It's a truism that there's often a big bipartisan gap between campaign rhetoric and governing reality. So it was with a little surprise that I read this analysis of the new Democratic majority in Congress, courtesy of the political analysis team at Prudential Financial:
Our early readings in post-election D.C. meetings have pointed to the Dems already moderating their campaign proposals and also showing intent to allow the Bush administration's Iraq funding and troop requests to flow through relatively uncontested (so as to keep "ownership" of the war squarely in GOP hands). The net of these and other factors has led us to believe that the Democrats might be compelled to lower their legislative sights in 2007, perhaps leading to more "headline risk" than substantive or material risk for energy, student loan, and other key "Dem shock" industries.
By "headline risk," the analysis refers to the often temporary effect on a stock or sector from, say, a congressman badmouthing an industry or a Senate committee grilling a group of CEOs. It makes a lot of news but doesn't really affect sales or earnings. But one exception to this analysis is potential changes in Medicare:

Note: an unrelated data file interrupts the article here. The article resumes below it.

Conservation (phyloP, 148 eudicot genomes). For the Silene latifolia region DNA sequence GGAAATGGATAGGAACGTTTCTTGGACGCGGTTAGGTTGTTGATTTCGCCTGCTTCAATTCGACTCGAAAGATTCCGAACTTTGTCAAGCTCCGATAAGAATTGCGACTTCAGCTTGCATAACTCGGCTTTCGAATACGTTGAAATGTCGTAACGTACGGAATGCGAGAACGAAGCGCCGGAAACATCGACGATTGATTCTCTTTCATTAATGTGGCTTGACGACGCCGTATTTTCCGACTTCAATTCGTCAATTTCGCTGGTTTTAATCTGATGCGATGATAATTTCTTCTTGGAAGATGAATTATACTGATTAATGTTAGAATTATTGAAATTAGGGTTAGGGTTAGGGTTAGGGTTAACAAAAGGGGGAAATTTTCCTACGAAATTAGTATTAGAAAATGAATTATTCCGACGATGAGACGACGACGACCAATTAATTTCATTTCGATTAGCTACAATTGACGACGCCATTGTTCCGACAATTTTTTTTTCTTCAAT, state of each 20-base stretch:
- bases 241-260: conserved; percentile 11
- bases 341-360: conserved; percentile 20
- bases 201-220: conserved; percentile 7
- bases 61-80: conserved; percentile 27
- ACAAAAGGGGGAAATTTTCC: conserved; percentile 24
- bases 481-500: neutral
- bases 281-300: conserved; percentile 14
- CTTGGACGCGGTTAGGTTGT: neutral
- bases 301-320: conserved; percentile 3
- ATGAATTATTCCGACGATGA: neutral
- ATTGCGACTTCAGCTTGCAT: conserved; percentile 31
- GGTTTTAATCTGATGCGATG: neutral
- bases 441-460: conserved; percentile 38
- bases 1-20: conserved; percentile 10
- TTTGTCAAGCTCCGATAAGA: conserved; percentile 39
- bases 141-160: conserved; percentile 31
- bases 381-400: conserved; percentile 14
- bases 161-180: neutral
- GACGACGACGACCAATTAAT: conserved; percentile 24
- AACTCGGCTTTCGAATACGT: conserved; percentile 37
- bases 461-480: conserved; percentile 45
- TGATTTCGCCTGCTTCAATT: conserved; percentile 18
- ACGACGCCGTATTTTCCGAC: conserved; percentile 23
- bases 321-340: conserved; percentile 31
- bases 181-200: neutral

We are hearing reports that the House Democrats are considering taking a hard line position out of the box on their Medicare drug pricing proposal that Speaker-elect Nancy Pelosi (D-CA) has promised to move within the first 100 hours. Democrats are reportedly considering striking the "non-interference clause" and replacing it with a mandate on [the government] to negotiate drug prices directly with pharmaceutical manufacturers.
The "non-interference clause" refers to a law that bars the secretary of health and human services from interfering with the negotiations between drug manufacturers and pharmacies and sponsors of prescription drug plans. Democrats seem to think that Uncle Sam can make health care more affordable and lower Medicare spending by allowing the feds to negotiate for lower prescription drug prices. But not according to the nonpartisan Congressional Budget Office. In a 2004 analysis of such a proposal, the CBO concluded that striking the non-interference clause "would have a negligible effect on federal spending." The CBO's director later explained that "we think there is the potential for savings in some drugs. ... But given bottom lines, to the extent that you move down the prices on one drug, you probably move up the prices on the preferred drugs, and on balance, you could raise costs."
Maybe this is an example of one campaign promise better left unfulfilled.
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